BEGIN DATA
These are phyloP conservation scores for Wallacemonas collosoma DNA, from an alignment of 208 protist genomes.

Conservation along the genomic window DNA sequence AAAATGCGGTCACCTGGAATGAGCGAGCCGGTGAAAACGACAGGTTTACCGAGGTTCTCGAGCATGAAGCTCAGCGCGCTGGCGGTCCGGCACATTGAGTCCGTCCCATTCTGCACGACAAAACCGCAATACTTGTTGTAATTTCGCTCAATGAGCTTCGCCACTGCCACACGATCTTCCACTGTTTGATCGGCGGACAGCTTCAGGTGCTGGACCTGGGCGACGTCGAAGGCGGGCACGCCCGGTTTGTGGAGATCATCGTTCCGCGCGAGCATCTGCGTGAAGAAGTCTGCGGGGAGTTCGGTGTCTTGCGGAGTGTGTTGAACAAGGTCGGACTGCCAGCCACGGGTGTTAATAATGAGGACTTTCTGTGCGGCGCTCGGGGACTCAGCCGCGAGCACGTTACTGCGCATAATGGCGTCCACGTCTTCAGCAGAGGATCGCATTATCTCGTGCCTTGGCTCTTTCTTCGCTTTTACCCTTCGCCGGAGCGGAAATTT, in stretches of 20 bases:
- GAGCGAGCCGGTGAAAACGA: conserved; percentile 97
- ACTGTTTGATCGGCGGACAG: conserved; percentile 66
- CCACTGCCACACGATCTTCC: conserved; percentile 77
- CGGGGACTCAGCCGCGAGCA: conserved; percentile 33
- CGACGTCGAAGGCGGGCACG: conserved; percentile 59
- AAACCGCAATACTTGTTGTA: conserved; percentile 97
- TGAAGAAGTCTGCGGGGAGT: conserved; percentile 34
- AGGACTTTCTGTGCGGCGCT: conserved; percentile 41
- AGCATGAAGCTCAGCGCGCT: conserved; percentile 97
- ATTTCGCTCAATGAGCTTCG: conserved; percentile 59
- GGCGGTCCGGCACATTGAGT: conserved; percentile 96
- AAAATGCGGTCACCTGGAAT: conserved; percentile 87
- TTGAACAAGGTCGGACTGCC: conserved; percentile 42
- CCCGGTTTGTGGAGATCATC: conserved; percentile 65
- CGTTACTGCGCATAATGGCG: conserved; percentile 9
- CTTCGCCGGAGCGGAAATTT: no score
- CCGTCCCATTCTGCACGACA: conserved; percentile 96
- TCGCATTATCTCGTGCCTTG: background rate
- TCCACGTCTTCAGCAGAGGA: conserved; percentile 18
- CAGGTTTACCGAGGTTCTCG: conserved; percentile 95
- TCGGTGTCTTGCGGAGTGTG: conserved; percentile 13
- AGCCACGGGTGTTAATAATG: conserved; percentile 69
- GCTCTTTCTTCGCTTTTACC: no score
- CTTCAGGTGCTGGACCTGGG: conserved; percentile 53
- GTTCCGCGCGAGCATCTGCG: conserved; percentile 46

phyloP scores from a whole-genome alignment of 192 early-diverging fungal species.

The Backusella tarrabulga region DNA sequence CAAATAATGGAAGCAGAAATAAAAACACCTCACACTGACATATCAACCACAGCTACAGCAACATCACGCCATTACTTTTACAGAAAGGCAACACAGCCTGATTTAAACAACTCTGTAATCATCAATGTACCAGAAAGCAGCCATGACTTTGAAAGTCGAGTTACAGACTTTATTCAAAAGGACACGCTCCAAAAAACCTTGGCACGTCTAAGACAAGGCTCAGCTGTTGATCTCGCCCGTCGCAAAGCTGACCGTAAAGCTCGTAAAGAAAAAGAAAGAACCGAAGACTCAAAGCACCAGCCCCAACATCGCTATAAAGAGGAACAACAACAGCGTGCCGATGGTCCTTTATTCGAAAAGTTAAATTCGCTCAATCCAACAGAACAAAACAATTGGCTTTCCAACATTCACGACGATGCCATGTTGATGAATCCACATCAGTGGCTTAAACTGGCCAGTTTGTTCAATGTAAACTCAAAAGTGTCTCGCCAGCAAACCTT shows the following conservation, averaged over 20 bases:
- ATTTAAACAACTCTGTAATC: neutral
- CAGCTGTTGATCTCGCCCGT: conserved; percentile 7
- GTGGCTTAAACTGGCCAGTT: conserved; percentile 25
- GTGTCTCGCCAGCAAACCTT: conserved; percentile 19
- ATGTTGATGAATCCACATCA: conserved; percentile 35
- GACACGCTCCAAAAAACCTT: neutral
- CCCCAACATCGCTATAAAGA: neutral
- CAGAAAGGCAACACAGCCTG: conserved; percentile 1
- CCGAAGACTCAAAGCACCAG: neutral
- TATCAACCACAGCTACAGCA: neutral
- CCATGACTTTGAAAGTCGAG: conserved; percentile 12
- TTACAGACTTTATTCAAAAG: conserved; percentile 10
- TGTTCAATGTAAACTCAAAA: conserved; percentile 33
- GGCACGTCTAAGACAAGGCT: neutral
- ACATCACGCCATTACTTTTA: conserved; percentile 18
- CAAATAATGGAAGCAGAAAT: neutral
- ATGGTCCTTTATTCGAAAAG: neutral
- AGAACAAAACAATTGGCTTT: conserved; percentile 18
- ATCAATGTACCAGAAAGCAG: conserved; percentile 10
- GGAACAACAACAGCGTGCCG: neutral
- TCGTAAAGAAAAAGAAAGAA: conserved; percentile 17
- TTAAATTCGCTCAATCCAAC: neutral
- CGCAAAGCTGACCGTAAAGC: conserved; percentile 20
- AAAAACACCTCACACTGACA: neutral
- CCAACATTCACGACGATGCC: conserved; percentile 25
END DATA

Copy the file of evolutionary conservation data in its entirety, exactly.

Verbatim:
These are phyloP conservation scores for Wallacemonas collosoma DNA, from an alignment of 208 protist genomes.

Conservation along the genomic window DNA sequence AAAATGCGGTCACCTGGAATGAGCGAGCCGGTGAAAACGACAGGTTTACCGAGGTTCTCGAGCATGAAGCTCAGCGCGCTGGCGGTCCGGCACATTGAGTCCGTCCCATTCTGCACGACAAAACCGCAATACTTGTTGTAATTTCGCTCAATGAGCTTCGCCACTGCCACACGATCTTCCACTGTTTGATCGGCGGACAGCTTCAGGTGCTGGACCTGGGCGACGTCGAAGGCGGGCACGCCCGGTTTGTGGAGATCATCGTTCCGCGCGAGCATCTGCGTGAAGAAGTCTGCGGGGAGTTCGGTGTCTTGCGGAGTGTGTTGAACAAGGTCGGACTGCCAGCCACGGGTGTTAATAATGAGGACTTTCTGTGCGGCGCTCGGGGACTCAGCCGCGAGCACGTTACTGCGCATAATGGCGTCCACGTCTTCAGCAGAGGATCGCATTATCTCGTGCCTTGGCTCTTTCTTCGCTTTTACCCTTCGCCGGAGCGGAAATTT, in stretches of 20 bases:
- GAGCGAGCCGGTGAAAACGA: conserved; percentile 97
- ACTGTTTGATCGGCGGACAG: conserved; percentile 66
- CCACTGCCACACGATCTTCC: conserved; percentile 77
- CGGGGACTCAGCCGCGAGCA: conserved; percentile 33
- CGACGTCGAAGGCGGGCACG: conserved; percentile 59
- AAACCGCAATACTTGTTGTA: conserved; percentile 97
- TGAAGAAGTCTGCGGGGAGT: conserved; percentile 34
- AGGACTTTCTGTGCGGCGCT: conserved; percentile 41
- AGCATGAAGCTCAGCGCGCT: conserved; percentile 97
- ATTTCGCTCAATGAGCTTCG: conserved; percentile 59
- GGCGGTCCGGCACATTGAGT: conserved; percentile 96
- AAAATGCGGTCACCTGGAAT: conserved; percentile 87
- TTGAACAAGGTCGGACTGCC: conserved; percentile 42
- CCCGGTTTGTGGAGATCATC: conserved; percentile 65
- CGTTACTGCGCATAATGGCG: conserved; percentile 9
- CTTCGCCGGAGCGGAAATTT: no score
- CCGTCCCATTCTGCACGACA: conserved; percentile 96
- TCGCATTATCTCGTGCCTTG: background rate
- TCCACGTCTTCAGCAGAGGA: conserved; percentile 18
- CAGGTTTACCGAGGTTCTCG: conserved; percentile 95
- TCGGTGTCTTGCGGAGTGTG: conserved; percentile 13
- AGCCACGGGTGTTAATAATG: conserved; percentile 69
- GCTCTTTCTTCGCTTTTACC: no score
- CTTCAGGTGCTGGACCTGGG: conserved; percentile 53
- GTTCCGCGCGAGCATCTGCG: conserved; percentile 46

phyloP scores from a whole-genome alignment of 192 early-diverging fungal species.

The Backusella tarrabulga region DNA sequence CAAATAATGGAAGCAGAAATAAAAACACCTCACACTGACATATCAACCACAGCTACAGCAACATCACGCCATTACTTTTACAGAAAGGCAACACAGCCTGATTTAAACAACTCTGTAATCATCAATGTACCAGAAAGCAGCCATGACTTTGAAAGTCGAGTTACAGACTTTATTCAAAAGGACACGCTCCAAAAAACCTTGGCACGTCTAAGACAAGGCTCAGCTGTTGATCTCGCCCGTCGCAAAGCTGACCGTAAAGCTCGTAAAGAAAAAGAAAGAACCGAAGACTCAAAGCACCAGCCCCAACATCGCTATAAAGAGGAACAACAACAGCGTGCCGATGGTCCTTTATTCGAAAAGTTAAATTCGCTCAATCCAACAGAACAAAACAATTGGCTTTCCAACATTCACGACGATGCCATGTTGATGAATCCACATCAGTGGCTTAAACTGGCCAGTTTGTTCAATGTAAACTCAAAAGTGTCTCGCCAGCAAACCTT shows the following conservation, averaged over 20 bases:
- ATTTAAACAACTCTGTAATC: neutral
- CAGCTGTTGATCTCGCCCGT: conserved; percentile 7
- GTGGCTTAAACTGGCCAGTT: conserved; percentile 25
- GTGTCTCGCCAGCAAACCTT: conserved; percentile 19
- ATGTTGATGAATCCACATCA: conserved; percentile 35
- GACACGCTCCAAAAAACCTT: neutral
- CCCCAACATCGCTATAAAGA: neutral
- CAGAAAGGCAACACAGCCTG: conserved; percentile 1
- CCGAAGACTCAAAGCACCAG: neutral
- TATCAACCACAGCTACAGCA: neutral
- CCATGACTTTGAAAGTCGAG: conserved; percentile 12
- TTACAGACTTTATTCAAAAG: conserved; percentile 10
- TGTTCAATGTAAACTCAAAA: conserved; percentile 33
- GGCACGTCTAAGACAAGGCT: neutral
- ACATCACGCCATTACTTTTA: conserved; percentile 18
- CAAATAATGGAAGCAGAAAT: neutral
- ATGGTCCTTTATTCGAAAAG: neutral
- AGAACAAAACAATTGGCTTT: conserved; percentile 18
- ATCAATGTACCAGAAAGCAG: conserved; percentile 10
- GGAACAACAACAGCGTGCCG: neutral
- TCGTAAAGAAAAAGAAAGAA: conserved; percentile 17
- TTAAATTCGCTCAATCCAAC: neutral
- CGCAAAGCTGACCGTAAAGC: conserved; percentile 20
- AAAAACACCTCACACTGACA: neutral
- CCAACATTCACGACGATGCC: conserved; percentile 25